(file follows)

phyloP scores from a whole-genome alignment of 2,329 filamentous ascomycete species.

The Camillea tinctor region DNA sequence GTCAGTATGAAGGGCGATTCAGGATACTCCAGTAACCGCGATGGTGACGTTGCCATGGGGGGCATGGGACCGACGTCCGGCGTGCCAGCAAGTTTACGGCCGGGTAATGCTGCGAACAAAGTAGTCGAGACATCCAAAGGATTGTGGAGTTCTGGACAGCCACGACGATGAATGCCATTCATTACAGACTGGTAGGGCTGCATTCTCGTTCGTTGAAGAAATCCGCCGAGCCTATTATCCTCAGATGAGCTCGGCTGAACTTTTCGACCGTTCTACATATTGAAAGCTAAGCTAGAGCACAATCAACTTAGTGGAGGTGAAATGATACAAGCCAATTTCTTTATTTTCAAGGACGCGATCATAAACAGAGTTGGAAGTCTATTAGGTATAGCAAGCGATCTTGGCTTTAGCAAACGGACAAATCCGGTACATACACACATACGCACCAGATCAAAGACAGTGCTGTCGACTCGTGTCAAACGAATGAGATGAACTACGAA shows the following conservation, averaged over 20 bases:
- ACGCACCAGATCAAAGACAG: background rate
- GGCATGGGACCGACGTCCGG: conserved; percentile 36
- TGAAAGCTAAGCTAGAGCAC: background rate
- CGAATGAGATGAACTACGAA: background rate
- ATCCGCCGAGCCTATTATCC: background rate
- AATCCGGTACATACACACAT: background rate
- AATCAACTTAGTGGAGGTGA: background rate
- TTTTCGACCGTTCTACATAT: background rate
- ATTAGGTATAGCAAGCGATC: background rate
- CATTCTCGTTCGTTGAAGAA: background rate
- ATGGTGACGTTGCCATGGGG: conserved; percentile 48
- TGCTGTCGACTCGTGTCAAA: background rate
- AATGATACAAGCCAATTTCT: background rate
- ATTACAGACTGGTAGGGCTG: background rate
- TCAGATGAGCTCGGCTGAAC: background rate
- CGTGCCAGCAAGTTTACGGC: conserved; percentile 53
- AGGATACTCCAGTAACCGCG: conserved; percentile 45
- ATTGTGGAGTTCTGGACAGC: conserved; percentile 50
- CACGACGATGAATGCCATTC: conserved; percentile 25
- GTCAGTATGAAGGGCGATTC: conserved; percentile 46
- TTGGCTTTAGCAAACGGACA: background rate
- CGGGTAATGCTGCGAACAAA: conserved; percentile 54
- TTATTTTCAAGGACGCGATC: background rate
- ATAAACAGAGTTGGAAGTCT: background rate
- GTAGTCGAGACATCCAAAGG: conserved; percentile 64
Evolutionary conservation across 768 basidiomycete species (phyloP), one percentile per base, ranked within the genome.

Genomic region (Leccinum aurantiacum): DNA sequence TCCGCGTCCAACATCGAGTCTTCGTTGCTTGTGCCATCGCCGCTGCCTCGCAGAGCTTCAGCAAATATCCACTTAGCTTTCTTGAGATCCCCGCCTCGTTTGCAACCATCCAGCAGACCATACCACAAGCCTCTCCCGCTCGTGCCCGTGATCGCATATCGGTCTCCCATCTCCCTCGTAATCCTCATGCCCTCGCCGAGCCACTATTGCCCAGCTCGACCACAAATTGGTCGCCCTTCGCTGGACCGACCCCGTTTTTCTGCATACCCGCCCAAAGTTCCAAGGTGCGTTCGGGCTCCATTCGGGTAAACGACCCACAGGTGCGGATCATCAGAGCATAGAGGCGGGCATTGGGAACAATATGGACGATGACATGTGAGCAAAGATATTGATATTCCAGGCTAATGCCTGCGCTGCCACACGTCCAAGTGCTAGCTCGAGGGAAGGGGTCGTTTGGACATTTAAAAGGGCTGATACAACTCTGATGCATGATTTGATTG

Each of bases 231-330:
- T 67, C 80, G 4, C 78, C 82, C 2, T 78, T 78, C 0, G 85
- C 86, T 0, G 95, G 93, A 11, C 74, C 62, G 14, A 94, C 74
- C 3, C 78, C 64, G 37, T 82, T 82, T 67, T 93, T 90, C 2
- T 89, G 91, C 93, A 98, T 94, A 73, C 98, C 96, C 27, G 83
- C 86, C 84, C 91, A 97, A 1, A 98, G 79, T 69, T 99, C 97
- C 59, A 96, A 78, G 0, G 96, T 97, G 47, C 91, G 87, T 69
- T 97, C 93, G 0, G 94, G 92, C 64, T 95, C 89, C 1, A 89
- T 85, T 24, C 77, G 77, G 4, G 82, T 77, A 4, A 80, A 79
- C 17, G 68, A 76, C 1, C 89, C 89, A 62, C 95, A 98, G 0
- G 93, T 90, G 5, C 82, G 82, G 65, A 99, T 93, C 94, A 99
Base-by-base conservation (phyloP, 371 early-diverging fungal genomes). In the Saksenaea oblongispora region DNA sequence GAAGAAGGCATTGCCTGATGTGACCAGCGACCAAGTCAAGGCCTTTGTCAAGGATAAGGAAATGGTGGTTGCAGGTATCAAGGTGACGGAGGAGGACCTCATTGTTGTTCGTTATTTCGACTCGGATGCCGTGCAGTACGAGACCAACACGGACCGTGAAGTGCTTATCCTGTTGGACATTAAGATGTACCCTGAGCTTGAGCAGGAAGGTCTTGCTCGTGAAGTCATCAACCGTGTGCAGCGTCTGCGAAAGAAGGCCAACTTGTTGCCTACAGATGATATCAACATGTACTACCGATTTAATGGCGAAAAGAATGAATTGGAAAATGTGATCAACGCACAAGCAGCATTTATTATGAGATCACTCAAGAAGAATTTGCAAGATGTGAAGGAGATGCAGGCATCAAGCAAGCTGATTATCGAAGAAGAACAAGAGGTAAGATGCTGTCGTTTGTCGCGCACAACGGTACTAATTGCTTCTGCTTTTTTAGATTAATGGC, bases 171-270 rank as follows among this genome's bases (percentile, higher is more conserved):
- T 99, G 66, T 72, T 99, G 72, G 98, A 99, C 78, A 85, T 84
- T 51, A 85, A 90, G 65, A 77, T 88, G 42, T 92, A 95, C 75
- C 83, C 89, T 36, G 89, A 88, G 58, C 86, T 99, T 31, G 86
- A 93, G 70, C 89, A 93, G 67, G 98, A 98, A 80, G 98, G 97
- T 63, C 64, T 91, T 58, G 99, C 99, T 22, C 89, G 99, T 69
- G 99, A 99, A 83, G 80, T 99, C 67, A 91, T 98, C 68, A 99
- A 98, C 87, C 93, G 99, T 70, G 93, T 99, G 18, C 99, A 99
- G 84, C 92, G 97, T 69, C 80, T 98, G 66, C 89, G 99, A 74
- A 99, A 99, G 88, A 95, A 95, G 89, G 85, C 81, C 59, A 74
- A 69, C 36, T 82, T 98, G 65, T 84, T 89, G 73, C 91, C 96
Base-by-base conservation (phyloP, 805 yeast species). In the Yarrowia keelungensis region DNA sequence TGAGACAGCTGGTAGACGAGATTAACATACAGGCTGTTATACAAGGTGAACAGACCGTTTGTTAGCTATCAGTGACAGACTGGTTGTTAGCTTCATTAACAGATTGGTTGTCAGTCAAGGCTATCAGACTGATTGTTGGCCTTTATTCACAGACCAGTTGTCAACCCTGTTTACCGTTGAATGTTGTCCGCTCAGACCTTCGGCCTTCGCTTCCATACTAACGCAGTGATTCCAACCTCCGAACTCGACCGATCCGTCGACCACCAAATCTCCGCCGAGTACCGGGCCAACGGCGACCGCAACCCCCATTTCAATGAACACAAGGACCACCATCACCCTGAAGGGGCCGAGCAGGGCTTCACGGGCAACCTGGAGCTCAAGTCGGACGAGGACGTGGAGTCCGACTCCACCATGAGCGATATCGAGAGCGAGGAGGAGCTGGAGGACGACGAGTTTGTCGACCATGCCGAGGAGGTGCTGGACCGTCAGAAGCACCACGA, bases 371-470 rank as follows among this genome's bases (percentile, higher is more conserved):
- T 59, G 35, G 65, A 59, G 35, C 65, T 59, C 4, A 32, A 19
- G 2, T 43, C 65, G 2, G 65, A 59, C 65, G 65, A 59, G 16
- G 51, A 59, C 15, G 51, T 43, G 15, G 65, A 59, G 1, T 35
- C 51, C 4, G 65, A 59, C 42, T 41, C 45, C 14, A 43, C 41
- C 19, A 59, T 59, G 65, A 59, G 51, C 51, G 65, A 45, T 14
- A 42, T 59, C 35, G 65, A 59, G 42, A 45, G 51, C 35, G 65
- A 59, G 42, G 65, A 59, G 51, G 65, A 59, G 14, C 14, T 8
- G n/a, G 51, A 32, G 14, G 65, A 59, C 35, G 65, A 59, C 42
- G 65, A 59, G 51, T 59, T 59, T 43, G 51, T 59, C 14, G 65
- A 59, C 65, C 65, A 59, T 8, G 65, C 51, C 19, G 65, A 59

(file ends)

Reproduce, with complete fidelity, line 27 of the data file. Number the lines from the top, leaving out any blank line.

- GTAGTCGAGACATCCAAAGG: conserved; percentile 64